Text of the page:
Your baby is here! She is beautiful, but she was born a bit earlier than expected. Depending on the gestational age of your premature baby, breastfeeding can either go well or be challenging. If she is only a couple of weeks early (37 weeks), she is considered "late preterm" or "near term." Quite often, late preterm babies are treated like full-term and can go home two or three days after birth. Typically, your baby will come home around the time that you were given as your due date. So if your baby is born prior to 37 weeks, he will stay in the hospital until that time.
Babies born very early may have disorganized sucking patterns and they are easily fatigued, posing breastfeeding problems. So it is important to work on this issue. It takes persistence and consistency on your part. Babies who arrive too early don't get the appropriate nutrients that they would if they were still inside of you. Breast milk provides many important nutrients but often needs to be supplemented in the more preterm babies (less than 2000 grams) with human milk fortifiers, which contain protein, fat, and carbohydrates, and a variety of vitamins and minerals including vitamin D and iron. Preemies need to be supplemented with vitamin D just like full-term babies. In addition, iron supplementation is recommended because much of the iron transfer occurs in the "missed" third trimester. The more premature, the more supplementation that is needed.
Late preterms are much like full-term babies and usually breastfeed just as well. Some do continue to have some feeding issues once they're home. So how can you relax knowing all of this? Here are some guidelines to set your mind at ease...
How do I know my preterm baby is getting enough to eat?
Generally speaking, babies need to eat 8 to 12 times within a 24-hour period. Preterm babies don't always show hunger cues. They may never seem hungry and, happily for their exhausted parents, sleep a lot. Here is what you need to do to ensure your baby is getting plenty to eat:
- Keep your baby close by and feed him immediately upon waking up. It's a sign of maturity if he wakes on his own rather than having to be woken up.
- Be aware of hunger cues. If your baby starts to fuss, to smack his lips and lick, or attempt to eat his hands, that's the time to put him to the breast. Crying is a late cue and it is difficult to feed a crying baby. Try to avoid that stage.
- If your baby is not waking herself every 2 to 3 hours, feel free to wake her up (at the later end of the range), place her skin to skin, and hang out. When she begins to stir, and hopefully root toward the breast, be ready to feed.
- Observe and take note of the baby's sucking and swallowing patterns. If your baby has not gotten the hang of breastfeeding yet, you will have to supplement him with your expressed milk by cup or syringe. Once he is a bit stronger and has put an acceptable amount of weight on, you can drop the amount of supplemented milk.
- As preterm babies edge closer to their expected due date, their behaviors change (for the better). You may notice that your baby is starting to nurse frequently. Don't worry that this is a milk supply problem. It simply means that your baby is maturing.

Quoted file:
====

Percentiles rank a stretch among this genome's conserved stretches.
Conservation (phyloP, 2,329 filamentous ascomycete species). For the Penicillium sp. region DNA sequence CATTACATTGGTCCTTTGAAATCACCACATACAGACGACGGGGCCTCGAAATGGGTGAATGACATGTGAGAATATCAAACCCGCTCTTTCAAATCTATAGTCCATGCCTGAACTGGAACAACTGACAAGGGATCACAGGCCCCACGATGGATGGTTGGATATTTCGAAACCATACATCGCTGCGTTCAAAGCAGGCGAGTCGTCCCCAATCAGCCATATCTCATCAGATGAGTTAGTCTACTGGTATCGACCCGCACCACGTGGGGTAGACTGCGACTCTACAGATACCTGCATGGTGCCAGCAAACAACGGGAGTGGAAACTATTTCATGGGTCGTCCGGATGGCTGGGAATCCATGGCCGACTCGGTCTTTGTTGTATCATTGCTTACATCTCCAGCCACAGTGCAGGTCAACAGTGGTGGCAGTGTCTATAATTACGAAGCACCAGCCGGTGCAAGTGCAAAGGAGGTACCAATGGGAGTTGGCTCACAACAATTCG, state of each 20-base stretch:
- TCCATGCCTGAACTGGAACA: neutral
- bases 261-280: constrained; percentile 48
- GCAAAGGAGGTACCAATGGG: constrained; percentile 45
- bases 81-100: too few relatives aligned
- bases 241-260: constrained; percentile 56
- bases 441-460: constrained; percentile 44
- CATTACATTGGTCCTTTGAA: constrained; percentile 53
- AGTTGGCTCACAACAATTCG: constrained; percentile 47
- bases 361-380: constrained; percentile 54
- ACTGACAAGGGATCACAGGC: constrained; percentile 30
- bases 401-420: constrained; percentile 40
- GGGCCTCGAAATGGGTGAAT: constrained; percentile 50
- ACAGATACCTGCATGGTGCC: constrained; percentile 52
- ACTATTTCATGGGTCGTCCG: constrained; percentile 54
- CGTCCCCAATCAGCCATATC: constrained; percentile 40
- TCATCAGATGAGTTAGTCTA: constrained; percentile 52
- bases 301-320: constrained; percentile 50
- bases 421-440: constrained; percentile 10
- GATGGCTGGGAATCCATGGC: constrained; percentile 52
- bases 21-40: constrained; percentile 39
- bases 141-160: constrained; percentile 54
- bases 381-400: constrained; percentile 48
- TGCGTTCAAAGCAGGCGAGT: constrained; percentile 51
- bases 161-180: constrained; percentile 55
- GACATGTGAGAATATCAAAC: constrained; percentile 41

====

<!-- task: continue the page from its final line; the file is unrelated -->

What does it mean to place my baby "skin to skin"?
Gone are the days where a preterm baby stayed in the incubator all day long with no physical contact. Early babies thrive off of being next to mommy. Skin to skin contact simply means having your baby undressed (keep the diaper on, though) next to your bare chest. Your baby will have your combined body heat to stay warm and you will both feel a sense of calm. If it is cool in the room, feel free to use a thin blanket over both of you to maintain that body heat. Because of this relaxation and warmth, your baby will be more apt to breastfeed and benefit from your milk. This will also help you maintain a strong milk supply. Hold your baby upright with her tummy against you. Studies have shown that your breathing helps keep your baby breathing. If you are the type that can't sit for long, you can still use skin to skin contact standing up by putting your baby inside a tank top to support his head and wearing a large button-down shirt over that, tying the ends in a knot under your baby's tush.
What will happen with my milk supply if my baby isn't feeding well?
Premature babies often have problems latching on and breastfeeding properly. If this is the case, it is important that you pump to stimulate and maintain your milk supply until your baby is feeding more effectively. So, immediately after birth, when you are still in the colostrum stages, it is easier to hand-express. This important first milk is thick, rich and concentrated. So it is difficult to express by pump. You can hand-express every couple of hours onto a spoon and feed it directly to the baby. Over the next few days, your milk will become more plentiful. So continue with your pumping or hand-expression routine every 3 hours to keep your supply strong. Even if your baby is being fed intravenously, you can swab the colostrum inside her cheeks. (Studies have shown that preterm babies who receive colostrum make their way out of the NICU faster than those who don't). If she is fed by gavage (a tube that runs through the nose into the stomach), your breast milk can be given as well. Once you feel that your milk supply is strong and, equally as important, your baby is gaining weight properly, you can cut down the middle of the night pumpings. But be mindful of your supply. Having a lactation consultant help you out will really make a difference.
If you have a late preterm baby and he is home from the hospital, you should plan to see your pediatrician for a weight check about 2 or 3 days later. You will also want to go for weight checks once a week until your official due date has passed.
Journal of Human Lactation. Volume 23, November 2007. Pages 305-392.